Talk about inequality again, Ed. Get angry about it. You'll be surprised how many people are with you.
Talk about inequality again, Ed. Get angry about it. You’ll be surprised how many people are with you
There are two pernicious myths in British politics. One follows on from the other and both concern inequality.
The first is that inequality only matters to the left. The second accepts this while emphasising the greater importance of equality of opportunity.
The first assumption is relatively easy to counter: just 5 per cent of the public think large differences in wealth are necessary for Britain to be prosperous. Inequality is no longer just an issue for the poor (if it ever really was), but is hitting the middle classes too. The five richest families in Britain now own more than the poorest 20 per cent combined while the middle classes are increasingly falling behind.
Property prices are entrenching the wealth of homeowners while simultaneously making it harder for others to get on the property ladder. Average wages lag behind inflation and even prior to the 2008 financial crisis only the richest 10 per cent of households saw significant benefit from economic growth.
As to the second myth, social mobility is subverted by the inequality of outcome that meritocracy legitimizes – for the obvious reason that the privileges of the parents tend to become the privileges of the children. Countless studies show that social mobility improves in more equal societies. Egalitarian Norway has the highest level of social mobility, followed by Denmark, Sweden and Finland. Britain and the US are the most unequal developed societies and, unsurprisingly, have much lower rates of social mobility.
All talk of equality of opportunity without considering inequality of outcome is little more than cant.
This provides a huge opportunity for Ed Miliband if only he chooses to grasp it. The Conservatives are ideologically opposed to reducing the gap between rich and poor. The Liberal Democrats want the dish of fried snowballs that is a meritocracy with large discrepancies in wealth.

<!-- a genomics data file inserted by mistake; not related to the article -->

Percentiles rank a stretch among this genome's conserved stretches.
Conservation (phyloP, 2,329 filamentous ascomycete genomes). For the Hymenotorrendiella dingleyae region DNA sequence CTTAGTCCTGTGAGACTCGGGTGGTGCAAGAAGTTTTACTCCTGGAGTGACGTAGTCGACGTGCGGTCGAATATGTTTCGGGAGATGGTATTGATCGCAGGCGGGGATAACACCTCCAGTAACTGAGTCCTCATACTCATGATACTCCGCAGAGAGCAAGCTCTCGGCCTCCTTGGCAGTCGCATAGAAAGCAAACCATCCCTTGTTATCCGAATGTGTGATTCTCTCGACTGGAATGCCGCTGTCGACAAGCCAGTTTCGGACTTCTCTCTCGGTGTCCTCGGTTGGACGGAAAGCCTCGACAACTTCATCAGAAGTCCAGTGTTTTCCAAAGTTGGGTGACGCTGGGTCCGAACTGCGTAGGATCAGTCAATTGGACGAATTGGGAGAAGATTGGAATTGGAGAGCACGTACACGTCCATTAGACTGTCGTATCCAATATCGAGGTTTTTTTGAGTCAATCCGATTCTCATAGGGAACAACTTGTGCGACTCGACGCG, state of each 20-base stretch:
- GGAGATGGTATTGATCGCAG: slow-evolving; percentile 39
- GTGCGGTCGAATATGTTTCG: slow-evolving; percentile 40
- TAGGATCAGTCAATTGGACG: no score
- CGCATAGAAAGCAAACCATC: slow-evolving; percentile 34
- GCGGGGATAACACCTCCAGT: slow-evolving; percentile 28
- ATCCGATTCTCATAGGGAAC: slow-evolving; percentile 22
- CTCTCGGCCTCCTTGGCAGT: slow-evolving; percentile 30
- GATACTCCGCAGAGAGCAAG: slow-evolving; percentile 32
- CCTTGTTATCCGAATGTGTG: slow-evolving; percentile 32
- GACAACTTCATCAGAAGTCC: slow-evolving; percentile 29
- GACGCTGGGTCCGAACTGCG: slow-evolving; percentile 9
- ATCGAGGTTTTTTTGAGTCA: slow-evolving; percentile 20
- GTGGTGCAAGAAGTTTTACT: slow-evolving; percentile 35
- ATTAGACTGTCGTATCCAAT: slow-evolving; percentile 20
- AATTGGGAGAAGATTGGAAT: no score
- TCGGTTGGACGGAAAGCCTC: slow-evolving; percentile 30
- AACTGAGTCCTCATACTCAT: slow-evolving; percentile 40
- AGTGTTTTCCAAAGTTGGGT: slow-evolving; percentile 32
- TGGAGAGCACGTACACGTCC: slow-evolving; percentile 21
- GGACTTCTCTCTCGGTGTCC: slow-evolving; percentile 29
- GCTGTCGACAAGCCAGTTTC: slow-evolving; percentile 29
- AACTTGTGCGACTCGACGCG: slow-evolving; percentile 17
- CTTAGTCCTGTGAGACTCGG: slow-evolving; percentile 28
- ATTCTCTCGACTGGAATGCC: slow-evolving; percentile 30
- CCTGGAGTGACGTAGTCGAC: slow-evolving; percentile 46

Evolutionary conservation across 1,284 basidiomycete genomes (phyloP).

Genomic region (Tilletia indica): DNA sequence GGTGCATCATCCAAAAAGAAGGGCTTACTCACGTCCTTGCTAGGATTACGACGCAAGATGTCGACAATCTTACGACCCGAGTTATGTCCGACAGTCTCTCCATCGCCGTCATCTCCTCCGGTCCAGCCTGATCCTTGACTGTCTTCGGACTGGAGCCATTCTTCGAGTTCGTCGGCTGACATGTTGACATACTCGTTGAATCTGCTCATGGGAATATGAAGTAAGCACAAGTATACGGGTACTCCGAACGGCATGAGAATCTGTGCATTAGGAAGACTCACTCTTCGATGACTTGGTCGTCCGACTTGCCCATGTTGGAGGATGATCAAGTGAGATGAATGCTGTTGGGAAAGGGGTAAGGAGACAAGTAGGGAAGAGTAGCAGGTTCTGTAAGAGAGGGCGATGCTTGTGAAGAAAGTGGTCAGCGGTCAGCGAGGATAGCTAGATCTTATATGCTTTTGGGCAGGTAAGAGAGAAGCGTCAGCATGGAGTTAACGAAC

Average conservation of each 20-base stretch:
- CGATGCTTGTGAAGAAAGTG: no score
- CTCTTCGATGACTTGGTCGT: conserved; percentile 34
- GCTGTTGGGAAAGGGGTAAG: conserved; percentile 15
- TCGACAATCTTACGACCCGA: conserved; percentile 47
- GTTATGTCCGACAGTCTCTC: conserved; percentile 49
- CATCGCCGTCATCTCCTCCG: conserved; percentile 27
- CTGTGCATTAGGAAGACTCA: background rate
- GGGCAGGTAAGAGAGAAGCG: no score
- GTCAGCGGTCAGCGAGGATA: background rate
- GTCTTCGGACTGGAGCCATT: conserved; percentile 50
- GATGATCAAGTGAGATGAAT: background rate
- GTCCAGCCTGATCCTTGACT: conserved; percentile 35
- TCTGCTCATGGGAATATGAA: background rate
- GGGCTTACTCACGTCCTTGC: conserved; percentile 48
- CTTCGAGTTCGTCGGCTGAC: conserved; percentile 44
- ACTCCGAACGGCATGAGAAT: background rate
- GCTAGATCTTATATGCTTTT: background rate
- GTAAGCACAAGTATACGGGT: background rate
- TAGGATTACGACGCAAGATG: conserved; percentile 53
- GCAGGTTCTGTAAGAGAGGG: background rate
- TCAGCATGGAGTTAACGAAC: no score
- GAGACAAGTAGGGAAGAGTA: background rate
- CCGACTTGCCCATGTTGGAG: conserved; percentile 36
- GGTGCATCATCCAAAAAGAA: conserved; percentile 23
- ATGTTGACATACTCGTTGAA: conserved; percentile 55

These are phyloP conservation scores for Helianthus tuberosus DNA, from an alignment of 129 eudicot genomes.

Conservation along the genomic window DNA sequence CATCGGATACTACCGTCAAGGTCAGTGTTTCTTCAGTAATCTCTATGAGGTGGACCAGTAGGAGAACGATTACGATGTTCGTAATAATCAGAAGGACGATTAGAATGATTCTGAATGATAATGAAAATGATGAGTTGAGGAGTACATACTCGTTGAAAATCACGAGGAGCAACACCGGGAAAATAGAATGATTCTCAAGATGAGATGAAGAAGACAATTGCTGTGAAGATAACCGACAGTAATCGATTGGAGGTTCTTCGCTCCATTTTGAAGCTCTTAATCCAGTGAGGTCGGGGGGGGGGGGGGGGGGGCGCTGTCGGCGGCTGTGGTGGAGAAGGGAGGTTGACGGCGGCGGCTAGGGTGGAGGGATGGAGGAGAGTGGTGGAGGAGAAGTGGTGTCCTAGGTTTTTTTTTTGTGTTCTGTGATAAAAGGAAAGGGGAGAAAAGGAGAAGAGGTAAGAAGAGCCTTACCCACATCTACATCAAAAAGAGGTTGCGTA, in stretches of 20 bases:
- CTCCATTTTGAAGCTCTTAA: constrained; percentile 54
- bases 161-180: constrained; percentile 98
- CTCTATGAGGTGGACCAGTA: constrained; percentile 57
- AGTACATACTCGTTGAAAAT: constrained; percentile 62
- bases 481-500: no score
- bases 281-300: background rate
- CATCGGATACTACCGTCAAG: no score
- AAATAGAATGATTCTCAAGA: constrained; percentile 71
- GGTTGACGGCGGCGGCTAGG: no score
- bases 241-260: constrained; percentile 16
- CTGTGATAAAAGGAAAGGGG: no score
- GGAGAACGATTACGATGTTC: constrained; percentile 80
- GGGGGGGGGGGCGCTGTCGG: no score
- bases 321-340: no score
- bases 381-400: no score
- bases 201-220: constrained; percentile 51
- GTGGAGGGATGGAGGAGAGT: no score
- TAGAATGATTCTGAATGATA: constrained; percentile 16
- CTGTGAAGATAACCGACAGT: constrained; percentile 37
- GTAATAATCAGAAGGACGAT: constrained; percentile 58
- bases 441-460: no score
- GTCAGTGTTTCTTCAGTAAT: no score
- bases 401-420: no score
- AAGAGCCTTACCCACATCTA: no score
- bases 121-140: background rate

Miliband is reportedly convinced that the gap between rich and poor is the defining issues of our time. As he put it in his Hugo Young Lecture earlier this year, “tackling inequality is the new centre ground of politics”.
So why doesn’t he talk about it more often?
There is a suspicion that, like Gordon Brown before him, Ed feels that he must to some extent hide his true beliefs through fear that Britain is at heart a small-c conservative country.
But on inequality this is a mistake. The novelist John Steinbeck once said that socialism never took root in American because the poor saw themselves not as an embattled proletariat, but as temporarily embarrassed millionaires. This sense of economic optimism has never existed in Britain and is light-years away from the country’s current predicament. People are thinking about how they are going to pay this winter’s gas bill, not whether or not they will be able to rent a yacht in San Tropez in the summer.
When Ed Miliband won the Labour leadership back in 2010 he did so on the claim that, during the financial crisis, Britain’s political compass had shifted decisively to the left. In terms of wealth inequality he was right – inequality is now as much a middle class problem as it is a working class one. The rich are buying up snapping up the properties the middle classes once lived in and their offspring increasingly dominate the most prestigious professions. Just 7 per cent of Britons are privately educated yet 33 per cent of our MPs, 71 per cent of our senior judges and 44 per cent of people on the Sunday Times Rich List went to private school.
The middle classes want to know that their children will be able to get on. Inequality is a barrier to that.
One of Miliband’s problems is a lack of congruency – there is a perceptible gap between what he says and what people think he truly believes, especially on issues like immigration and Europe. On the issue of inequality there is no such problem – Miliband is in tune with our increasingly unfair times.
Talk about inequality again, Ed. Get angry about it. You may be surprised just how many people are with you.
James Bloodworth is the editor of Left Foot Forward. Follow him on Twitter
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